Life is a series of stark choices. None starker than this: Would you rather be fat, or stupid? Do not try to weasel out of this. Science demands that you choose one, and only one.
Though I have not been accredited with a white lab coat by any of the leading scientific "insider" organizations, I have written brief and misleading blog posts about many a scientific study—none, perhaps, more alarming than the findings of a new study published in the Lancet, which bodes ill for your body and your mind.
You may be fresh, lively, and youthful now, but imagine yourself in middle age. Do you think that you will be the sort of fit, active adult portrayed in pharmaceutical advertisements? You will not. You will either be fat, or you will be on the cusp of mental oblivion. Your treasured "middle way" ideal is little more than a childish dream. The Washington Post reports:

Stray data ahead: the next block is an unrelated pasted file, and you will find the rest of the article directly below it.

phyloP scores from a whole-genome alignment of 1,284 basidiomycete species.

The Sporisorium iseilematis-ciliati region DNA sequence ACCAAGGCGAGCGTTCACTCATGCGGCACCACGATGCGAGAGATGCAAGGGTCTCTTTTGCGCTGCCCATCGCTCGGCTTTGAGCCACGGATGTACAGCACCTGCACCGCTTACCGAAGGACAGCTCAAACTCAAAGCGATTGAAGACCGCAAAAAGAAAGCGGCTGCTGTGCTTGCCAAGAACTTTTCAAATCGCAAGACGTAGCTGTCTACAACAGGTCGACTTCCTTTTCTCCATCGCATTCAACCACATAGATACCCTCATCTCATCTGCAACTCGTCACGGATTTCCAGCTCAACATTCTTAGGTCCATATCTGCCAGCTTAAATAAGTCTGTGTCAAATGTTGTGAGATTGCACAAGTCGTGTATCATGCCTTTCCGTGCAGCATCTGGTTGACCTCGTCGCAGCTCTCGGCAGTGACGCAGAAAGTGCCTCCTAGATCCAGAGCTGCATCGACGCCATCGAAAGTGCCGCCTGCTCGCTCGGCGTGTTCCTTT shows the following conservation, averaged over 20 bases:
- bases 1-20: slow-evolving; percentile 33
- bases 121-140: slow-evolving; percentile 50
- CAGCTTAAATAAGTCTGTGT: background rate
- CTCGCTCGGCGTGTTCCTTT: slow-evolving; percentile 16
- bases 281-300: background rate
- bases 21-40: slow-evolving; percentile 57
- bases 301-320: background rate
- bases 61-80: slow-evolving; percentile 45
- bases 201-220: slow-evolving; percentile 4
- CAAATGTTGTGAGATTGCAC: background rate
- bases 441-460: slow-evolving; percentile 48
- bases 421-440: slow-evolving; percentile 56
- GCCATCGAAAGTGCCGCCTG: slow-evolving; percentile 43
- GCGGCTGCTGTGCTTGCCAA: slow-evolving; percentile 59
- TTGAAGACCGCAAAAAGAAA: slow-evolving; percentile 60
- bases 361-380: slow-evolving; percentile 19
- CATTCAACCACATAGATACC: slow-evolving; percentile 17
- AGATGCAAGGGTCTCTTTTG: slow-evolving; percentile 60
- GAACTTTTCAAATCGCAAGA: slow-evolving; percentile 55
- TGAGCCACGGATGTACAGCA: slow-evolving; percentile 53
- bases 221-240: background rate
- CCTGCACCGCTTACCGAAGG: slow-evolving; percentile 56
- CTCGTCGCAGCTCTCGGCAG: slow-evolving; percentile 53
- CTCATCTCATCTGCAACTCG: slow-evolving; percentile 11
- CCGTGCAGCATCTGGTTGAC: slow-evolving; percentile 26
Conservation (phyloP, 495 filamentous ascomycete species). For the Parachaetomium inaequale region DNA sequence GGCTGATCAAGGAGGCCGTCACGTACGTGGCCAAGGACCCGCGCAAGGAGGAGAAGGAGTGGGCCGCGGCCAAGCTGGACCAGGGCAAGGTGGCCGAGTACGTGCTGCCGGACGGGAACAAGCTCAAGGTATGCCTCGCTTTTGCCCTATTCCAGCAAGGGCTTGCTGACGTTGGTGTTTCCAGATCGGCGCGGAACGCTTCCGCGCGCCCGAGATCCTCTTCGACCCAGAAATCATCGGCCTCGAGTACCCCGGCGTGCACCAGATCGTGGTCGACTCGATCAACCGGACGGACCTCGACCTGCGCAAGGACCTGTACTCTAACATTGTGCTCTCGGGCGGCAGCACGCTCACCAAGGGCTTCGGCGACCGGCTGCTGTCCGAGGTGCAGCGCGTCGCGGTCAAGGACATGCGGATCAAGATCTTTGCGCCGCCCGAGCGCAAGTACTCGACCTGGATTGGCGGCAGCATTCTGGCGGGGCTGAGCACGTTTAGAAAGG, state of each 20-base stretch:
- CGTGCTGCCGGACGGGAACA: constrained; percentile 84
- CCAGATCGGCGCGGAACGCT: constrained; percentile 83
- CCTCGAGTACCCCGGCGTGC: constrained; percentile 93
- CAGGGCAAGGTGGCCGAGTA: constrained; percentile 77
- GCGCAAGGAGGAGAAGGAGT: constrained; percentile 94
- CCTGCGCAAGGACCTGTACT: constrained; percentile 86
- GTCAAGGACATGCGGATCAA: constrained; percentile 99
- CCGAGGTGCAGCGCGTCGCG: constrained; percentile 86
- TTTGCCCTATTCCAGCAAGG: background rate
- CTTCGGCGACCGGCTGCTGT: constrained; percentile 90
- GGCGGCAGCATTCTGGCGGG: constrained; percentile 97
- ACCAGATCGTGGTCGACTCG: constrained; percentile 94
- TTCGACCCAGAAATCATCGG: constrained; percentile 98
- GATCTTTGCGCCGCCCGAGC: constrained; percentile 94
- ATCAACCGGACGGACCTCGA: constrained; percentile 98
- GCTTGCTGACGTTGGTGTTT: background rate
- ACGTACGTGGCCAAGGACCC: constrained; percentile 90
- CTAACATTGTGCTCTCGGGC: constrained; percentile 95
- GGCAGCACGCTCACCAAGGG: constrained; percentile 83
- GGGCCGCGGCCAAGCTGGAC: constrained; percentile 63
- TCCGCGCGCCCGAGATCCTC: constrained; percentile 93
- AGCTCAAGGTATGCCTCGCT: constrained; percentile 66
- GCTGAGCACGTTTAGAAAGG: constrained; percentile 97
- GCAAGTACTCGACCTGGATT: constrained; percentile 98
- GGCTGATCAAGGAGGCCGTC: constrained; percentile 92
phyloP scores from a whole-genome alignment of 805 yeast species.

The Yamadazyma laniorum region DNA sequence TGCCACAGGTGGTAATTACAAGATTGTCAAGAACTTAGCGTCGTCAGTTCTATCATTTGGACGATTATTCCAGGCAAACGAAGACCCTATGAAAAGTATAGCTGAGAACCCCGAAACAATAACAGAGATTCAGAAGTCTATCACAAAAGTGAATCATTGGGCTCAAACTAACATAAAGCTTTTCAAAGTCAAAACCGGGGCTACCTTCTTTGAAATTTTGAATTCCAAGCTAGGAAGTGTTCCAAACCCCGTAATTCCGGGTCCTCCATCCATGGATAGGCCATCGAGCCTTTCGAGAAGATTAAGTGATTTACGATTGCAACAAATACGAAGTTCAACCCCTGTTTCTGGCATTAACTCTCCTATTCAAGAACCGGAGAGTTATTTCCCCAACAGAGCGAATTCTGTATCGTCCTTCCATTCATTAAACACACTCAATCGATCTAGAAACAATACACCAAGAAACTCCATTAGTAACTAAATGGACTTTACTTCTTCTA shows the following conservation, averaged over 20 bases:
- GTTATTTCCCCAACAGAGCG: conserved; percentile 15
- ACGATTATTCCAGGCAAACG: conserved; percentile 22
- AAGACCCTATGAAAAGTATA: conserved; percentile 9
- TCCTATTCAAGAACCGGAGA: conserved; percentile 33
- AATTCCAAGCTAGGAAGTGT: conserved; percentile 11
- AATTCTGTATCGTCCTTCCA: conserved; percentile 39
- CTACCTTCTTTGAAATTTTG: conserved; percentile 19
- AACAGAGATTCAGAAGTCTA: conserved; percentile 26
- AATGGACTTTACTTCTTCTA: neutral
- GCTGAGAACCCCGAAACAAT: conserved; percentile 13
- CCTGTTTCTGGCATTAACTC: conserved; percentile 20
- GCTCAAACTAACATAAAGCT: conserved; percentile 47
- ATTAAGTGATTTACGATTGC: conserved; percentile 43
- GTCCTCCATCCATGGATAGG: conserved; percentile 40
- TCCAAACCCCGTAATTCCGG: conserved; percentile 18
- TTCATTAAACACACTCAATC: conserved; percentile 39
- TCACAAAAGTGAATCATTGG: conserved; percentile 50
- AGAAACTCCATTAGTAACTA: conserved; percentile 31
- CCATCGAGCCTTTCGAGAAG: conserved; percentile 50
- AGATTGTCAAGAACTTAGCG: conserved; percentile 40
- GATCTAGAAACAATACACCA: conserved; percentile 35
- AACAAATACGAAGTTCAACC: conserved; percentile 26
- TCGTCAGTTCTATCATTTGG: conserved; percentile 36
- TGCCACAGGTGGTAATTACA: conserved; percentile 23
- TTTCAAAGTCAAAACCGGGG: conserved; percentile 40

A surprising study contradicting all previous research found that being fat in middle age appears to cut the risk of developing dementia rather than increase it, the Lancet scientific journal has reported...
Underweight people had a 34 percent higher risk of developing dementia than those of a normal weight, the study found, while the very obese had a 29 percent lower risk of becoming forgetful and confused and showing other signs of senility.
Obesity or dementia? Superficial outward beauty accompanied by the brain of a mouse, or a healthy mind that shall not know happiness due to the cruel world's shallow condemnation of your size? Total satisfaction is as impossible as squeezing a slippery water balloon—whichever side you get a solid grasp on will only cause the opposite side to swell in grotesque proportion.
Fat or stupid? What will it be? Choose wisely. Or choose poorly. Either way, we all know where you will end up: in a shabby rented room in Spartanburg, South Carolina, surrounded by half-eaten "Tater Biscuits."